Blue Plaques

The Blue Plaque Scheme

The Royal Society launched the Blue Plaques scheme in 1867 with the unveiling of a “commemorative tablet” for Lord Byron. Thirty-five were erected by 1901 but less than half now survive, with Napoleon III the earliest plaque left. The London County Council replaced them in 1901, with Kensington’s very own Lord Macaulay amongst their first plaques. 1901 to 1938 was a time of experimentation with designs including ribbons and wreathes, bronze, lead and stone and shapes like squares and rectangles. A simple, blue, ceramic Doulton disc was chosen in 1938 and the blue plaque was born. Up until the London County Council was abolished in 1965 they had unveiled over 250 plaques. Next came the Greater London Council. During a brief reign from 1965 to 1986 they erected an incredible 262 plaques.

English Heritage took over in the London Scheme in 1986 and still run the show today. It celebrates the links between notable figures of the past and the buildings in which they lived and worked.  Responsible for over 200 new plaques and overseeing increasingly more every year, the scheme continues to go from strength to strength. it has inspired many similar schemes in the UK and around the world.

Oxton’s first new Blue Plaque.

Conservation Areas Wirral launched their Blue Plaque scheme in 2016 .Oxton’s own scheme, in partnership with CAW was launched in July 2017 with the unveiling of our first plaque to honour Brigadier Sir Philip Toosey at his former home in Rose Mount, Oxton. The ceremony was by two former prisoners of war commemorating their commanding officer – Gunners Maurice Naylor, 96, from Leicester and Fergus Anckorn, 98, from Sussex and was attended by family, friends and members of the Oxton Society.

Sir Philip was the war hero played by Sir Alec Guinness in big screen epic, Bridge on the River Kwai.  A full report on the day and further background on Sir Philip can be seen here in the November 2017 edition of the Newsletter.


Blue Plaque for Edith Smith

Edith Smith, who was the first woman to become a warranted police officer, was born and bred in Oxton. She lived in 18 Palm Hill where members of the Oxton Society and their guests assembled on June 16th to unveil our second Blue Plaque. Edith made her mark in Grantham where she looked after the welfare of the town’s young women given the proximity of army barracks at Catterick.

The ceremony was attended by Courtney Finn from the Grantham Civic Society, who helped with Edith’s biog, and members of her family, including her granddaughter, Margaret Smith who unveiled the plaque. Guests were welcomed by Rhiannon Evans, the chair of the Oxton Society and Bob Knowles who gave a short talk on Edith’s career. Bob has produced a pamphlet on Edith, available from Oxton Books in the Williamson.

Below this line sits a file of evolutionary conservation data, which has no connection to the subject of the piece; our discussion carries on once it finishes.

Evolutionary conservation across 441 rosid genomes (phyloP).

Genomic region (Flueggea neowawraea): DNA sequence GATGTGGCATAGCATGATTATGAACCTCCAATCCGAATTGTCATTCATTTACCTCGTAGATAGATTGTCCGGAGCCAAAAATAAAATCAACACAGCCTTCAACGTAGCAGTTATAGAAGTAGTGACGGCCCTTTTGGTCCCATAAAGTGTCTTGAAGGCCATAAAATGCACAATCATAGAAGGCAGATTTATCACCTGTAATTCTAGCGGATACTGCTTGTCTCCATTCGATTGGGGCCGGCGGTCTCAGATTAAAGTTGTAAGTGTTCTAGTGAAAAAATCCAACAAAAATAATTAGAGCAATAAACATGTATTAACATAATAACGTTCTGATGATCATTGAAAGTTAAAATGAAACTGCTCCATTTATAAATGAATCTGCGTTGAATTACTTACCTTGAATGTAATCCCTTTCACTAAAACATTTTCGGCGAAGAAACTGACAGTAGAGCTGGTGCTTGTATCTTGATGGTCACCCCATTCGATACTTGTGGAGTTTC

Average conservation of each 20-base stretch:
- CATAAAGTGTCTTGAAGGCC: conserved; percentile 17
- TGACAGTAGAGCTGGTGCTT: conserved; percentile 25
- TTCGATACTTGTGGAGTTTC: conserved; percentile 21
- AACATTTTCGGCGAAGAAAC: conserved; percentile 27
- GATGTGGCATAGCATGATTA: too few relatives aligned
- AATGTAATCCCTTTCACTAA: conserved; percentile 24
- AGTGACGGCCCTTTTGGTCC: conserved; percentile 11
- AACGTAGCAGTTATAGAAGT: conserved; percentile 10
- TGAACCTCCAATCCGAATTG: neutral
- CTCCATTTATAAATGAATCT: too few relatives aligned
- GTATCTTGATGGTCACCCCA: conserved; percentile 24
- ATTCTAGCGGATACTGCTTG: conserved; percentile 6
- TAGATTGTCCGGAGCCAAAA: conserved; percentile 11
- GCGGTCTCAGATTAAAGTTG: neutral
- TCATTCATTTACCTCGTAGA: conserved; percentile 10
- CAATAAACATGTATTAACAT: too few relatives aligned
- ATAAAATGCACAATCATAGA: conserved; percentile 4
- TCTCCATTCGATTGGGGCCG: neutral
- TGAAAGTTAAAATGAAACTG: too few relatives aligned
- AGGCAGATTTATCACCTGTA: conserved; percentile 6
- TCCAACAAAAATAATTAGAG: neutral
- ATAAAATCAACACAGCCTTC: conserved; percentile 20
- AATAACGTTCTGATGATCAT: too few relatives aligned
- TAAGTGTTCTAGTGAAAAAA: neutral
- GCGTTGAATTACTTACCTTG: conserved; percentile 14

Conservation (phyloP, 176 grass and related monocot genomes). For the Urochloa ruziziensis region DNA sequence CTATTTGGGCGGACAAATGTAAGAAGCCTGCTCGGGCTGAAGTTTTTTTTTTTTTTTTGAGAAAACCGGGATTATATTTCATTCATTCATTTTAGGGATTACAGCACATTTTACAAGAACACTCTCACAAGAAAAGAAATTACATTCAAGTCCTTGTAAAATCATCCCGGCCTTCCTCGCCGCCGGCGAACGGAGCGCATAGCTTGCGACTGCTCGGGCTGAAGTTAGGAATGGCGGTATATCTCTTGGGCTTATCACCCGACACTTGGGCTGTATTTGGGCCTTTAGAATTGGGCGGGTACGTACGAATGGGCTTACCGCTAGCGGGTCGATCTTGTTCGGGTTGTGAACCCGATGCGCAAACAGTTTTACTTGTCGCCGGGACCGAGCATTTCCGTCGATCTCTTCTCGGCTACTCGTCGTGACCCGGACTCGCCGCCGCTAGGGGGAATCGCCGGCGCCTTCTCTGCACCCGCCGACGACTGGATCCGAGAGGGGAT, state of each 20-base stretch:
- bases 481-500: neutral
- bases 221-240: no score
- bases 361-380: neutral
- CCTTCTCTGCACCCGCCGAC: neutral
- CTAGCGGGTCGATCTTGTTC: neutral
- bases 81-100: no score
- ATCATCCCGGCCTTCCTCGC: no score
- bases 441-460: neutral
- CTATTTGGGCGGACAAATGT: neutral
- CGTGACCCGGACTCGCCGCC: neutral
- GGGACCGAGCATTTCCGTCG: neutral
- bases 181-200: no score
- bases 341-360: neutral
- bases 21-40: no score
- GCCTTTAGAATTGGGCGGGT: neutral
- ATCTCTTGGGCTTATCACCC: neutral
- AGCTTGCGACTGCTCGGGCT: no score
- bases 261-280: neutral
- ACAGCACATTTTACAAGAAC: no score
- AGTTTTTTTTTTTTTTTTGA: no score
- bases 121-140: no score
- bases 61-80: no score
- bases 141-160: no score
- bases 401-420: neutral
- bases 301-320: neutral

The Willmer Sisters


TWO sisters from Wirral, who were among the first female newspaper editors in the country in the early 1900s, are  commemorated with a Blue Plaque outside their former home. Laura and Jeannie Willmer were editors of the Wallasey News and Birkenhead News respectively and lived in Wellington Road, Oxton. The siblings were also influential in the Suffrage movement and campaigned alongside the non-militant National Union of Women’s Suffrage Societies (NUWSS). The plaque was officially unveiled on Saturday, September 19 by Liverpool Echo editor Maria Breslin who became the first female editor of the 141-year-old newspaper in July. 

Laura and Jeannie and five brothers were born to Charles and Jane Willmer and lived in Liverpool before moving to Birkenhead in 1861 when their father, a respected journalist, set up his own printing company. The sisters were well-educated and when two of their brothers died, the women became more involved in the family business. In 1899 Laura inaugurated the Wallasey News and was editor until 1919 when, at 73, the paper was sold. She continued to be involved in the major decisions of the company until her death in 1936. Jeannie became editor of the Birkenhead News in 1903, having previously acted as company secretary. With a keen interest in municipal progress and social wellbeing, she helped found Model Lodging House in Birkenhead – a scheme to provide decent living conditions for the homeless. She retired in 1932 due to ill health and died a year later. Both sisters became active in the Suffrage movement and in 1919 were involved in the national No Vote No Census campaign to give women the right to vote.

Shabbar Jaffar and Anu Garrib, the owners of the house, who contributed to the plaque said: “We’re very privileged and honoured to be living in a house with such a rich history, linked to women’s rights and equality.”

Maria Breslin said: “Like the inspirational Willmer sisters I am a passionate believer in local journalism and the past six months have only confirmed the key role we play in keeping our communities informed. And while I’m not expecting a plaque, I am extremely proud to be the Echo’s first woman editor and remain committed to campaigning for more diverse newsrooms which better reflect the communities they serve.” The full text of Maria’s inspirational speech can be found here.



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